PITTSBURGH (KDKA) — A defamation lawsuit filed by Renita Hill of Pittsburgh was tossed out by western Pennsylvania U.S. District Judge Arthur Schwab, saying even when examined in the most favorable light to Hill, there was no case to take to a jury.

The decision came just weeks after criminal charges were filed against Cosby in eastern Pennsylvania.

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In an exclusive interview with KDKA, Hill first disclosed alleged abuse from Cosby when she was a model and aspiring actress.

“I remember just before I had passed out where I remember him kissing me, touching me, and I remember the taste of a cigar on his breath, and I didn’t like it. I was still in high school. It’s just that I always thought it was odd that after I had this drink I would end up in my bed the next day and I wouldn’t remember anything,” Hill told KDKA’s Ralph Iannotti last November.

“He would fly me to a number of cities. He would be busy during the day. Then, he would always have me come to his hotel room at night,” she said.

After that story aired and other women came forward, Cosby called all such claims innuendos that needed to be fact-checked, and Cosby’s attorney called them beyond absurd and fantastical stories.

“He, both on his own and through his intermediaries, made statements to the effect that my client was a liar and an extortionist,” Hill’s attorney George Kontos told KDKA’s Jon Delano on Thursday.

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Kontos filed a lawsuit against Cosby for defaming Hill and inflicting emotional distress.

But Judge Schwab tossed out the lawsuit, saying Cosby and his attorney’s words were “a far cry from labelling plaintiff (and the other women who have made similar public assertions) as liars or extortionists.”

“It is not sufficient if the words are merely embarrassing or annoying to the plaintiff,” wrote the judge.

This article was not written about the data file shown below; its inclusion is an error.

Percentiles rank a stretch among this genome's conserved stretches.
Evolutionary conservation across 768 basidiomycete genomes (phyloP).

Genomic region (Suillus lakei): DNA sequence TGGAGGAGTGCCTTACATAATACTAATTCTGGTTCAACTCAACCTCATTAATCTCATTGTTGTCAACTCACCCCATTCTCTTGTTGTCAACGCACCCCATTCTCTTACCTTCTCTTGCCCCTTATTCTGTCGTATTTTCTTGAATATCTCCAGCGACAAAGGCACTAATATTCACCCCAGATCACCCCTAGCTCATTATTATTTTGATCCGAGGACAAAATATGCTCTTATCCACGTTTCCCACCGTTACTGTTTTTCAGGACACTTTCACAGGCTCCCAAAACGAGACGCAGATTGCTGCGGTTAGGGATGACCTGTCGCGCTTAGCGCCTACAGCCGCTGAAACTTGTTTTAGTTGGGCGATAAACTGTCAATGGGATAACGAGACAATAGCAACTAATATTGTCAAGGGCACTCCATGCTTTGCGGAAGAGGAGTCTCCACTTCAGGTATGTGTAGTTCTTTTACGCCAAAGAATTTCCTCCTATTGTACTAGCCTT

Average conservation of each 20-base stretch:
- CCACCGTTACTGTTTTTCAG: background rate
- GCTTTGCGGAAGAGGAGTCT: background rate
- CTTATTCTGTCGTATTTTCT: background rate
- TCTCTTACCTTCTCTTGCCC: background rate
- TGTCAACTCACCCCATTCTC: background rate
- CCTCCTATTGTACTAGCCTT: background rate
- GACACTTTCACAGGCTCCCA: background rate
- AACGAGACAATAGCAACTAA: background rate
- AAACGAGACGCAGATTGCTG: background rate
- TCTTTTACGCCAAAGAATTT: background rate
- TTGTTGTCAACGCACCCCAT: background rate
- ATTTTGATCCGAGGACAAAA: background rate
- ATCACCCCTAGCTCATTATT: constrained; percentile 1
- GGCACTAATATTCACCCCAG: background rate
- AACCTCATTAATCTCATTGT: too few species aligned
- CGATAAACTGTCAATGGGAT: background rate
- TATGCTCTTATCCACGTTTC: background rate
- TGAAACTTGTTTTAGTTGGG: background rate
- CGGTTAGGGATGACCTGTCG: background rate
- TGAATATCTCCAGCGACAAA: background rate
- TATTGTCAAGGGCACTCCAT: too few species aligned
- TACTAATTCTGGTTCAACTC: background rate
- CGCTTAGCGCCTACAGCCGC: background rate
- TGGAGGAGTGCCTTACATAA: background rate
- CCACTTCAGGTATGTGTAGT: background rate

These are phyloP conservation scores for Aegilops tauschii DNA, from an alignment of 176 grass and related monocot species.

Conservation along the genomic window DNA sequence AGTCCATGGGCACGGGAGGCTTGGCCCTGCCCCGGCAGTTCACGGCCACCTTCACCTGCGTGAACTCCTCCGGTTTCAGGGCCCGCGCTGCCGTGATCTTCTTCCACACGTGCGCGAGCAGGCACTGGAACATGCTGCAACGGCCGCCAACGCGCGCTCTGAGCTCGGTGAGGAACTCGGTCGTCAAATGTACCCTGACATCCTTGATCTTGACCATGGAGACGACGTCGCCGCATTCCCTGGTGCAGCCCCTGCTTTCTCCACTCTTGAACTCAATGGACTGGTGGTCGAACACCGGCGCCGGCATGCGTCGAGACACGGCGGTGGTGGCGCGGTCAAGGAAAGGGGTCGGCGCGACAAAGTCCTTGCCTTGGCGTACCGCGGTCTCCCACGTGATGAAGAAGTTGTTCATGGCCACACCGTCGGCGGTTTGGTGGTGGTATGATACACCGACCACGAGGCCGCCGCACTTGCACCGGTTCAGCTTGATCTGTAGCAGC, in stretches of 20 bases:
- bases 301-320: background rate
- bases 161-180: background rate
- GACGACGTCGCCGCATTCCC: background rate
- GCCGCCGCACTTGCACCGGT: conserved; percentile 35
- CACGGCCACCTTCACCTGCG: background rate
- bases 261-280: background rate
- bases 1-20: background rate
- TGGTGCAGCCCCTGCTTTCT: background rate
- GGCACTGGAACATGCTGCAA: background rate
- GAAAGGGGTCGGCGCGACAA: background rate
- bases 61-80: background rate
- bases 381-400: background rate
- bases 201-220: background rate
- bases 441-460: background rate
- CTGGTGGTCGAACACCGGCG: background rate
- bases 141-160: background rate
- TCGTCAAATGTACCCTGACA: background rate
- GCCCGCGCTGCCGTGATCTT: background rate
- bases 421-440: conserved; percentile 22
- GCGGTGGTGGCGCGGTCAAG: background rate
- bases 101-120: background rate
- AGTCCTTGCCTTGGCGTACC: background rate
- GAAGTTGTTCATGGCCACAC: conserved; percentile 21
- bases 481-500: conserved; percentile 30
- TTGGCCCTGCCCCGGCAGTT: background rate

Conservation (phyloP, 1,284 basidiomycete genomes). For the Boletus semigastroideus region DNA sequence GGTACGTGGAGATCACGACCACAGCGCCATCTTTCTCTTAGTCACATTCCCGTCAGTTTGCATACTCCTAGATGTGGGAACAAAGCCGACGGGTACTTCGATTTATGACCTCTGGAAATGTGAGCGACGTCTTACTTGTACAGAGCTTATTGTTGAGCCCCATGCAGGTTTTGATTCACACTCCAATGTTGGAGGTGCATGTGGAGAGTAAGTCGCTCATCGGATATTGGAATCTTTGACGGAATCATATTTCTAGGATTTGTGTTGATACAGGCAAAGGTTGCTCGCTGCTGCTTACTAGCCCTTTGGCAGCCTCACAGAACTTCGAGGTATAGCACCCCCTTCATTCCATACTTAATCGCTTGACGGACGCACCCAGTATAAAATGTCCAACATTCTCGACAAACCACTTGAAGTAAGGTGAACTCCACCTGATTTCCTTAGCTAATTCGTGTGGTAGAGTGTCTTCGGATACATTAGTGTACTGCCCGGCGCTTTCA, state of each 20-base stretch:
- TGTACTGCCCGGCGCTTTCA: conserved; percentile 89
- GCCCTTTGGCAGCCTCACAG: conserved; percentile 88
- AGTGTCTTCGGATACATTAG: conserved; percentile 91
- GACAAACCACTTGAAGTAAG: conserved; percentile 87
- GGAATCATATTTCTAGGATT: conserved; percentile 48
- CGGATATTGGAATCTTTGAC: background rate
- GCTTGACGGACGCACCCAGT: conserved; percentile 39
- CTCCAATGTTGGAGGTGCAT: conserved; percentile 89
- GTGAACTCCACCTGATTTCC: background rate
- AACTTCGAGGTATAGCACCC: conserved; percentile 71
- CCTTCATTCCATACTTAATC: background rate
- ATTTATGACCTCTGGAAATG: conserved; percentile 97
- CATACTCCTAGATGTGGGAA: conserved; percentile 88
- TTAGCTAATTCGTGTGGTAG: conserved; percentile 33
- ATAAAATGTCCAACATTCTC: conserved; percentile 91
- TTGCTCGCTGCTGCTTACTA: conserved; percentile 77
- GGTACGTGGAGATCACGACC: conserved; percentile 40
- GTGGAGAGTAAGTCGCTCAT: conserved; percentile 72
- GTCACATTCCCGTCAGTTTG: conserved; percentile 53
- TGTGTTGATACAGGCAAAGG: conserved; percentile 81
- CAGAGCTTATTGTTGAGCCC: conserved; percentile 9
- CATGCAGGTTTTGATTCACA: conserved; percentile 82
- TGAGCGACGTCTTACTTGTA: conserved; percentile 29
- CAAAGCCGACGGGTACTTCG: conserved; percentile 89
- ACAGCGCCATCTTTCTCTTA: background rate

In a 17-page opinion, Schwab said the statements — made mostly by Cosby’s attorney – were “pure opinion,” adding, “This sort of purely opinionated speech articulated by defendant’s attorney is protected and not actionable as defamatory speech. [It’s] purely an opinion proffered by an attorney who, while actively engaged in the zealous representation of his client, did not cross the line and defame the plaintiff.”

Kontos said Hill was disappointed in Schwab’s decision, but would appeal to the U.S. Court of Appeals for the 3rd Circuit.

“We continue to believe in our case. We believe that hopefully we will have our day in court, sooner rather than later,” he said.

Late Thursday, Cosby’s attorneys released the following reaction to the decision:

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“We are gratified to learn that the Court issued a decision today granting with prejudice Mr. Cosby’s Motion to Dismiss. In particular, we note that the Court found opinionated speech by a defendant’s attorney is protected and not actionable as defamatory, and that none of the facts alleged by plaintiff supported her claims for defamation, false light or intentional infliction of emotional distress under Pennsylvania law. It is our hope that courts in other jurisdictions with similar matters will respond in like manner.”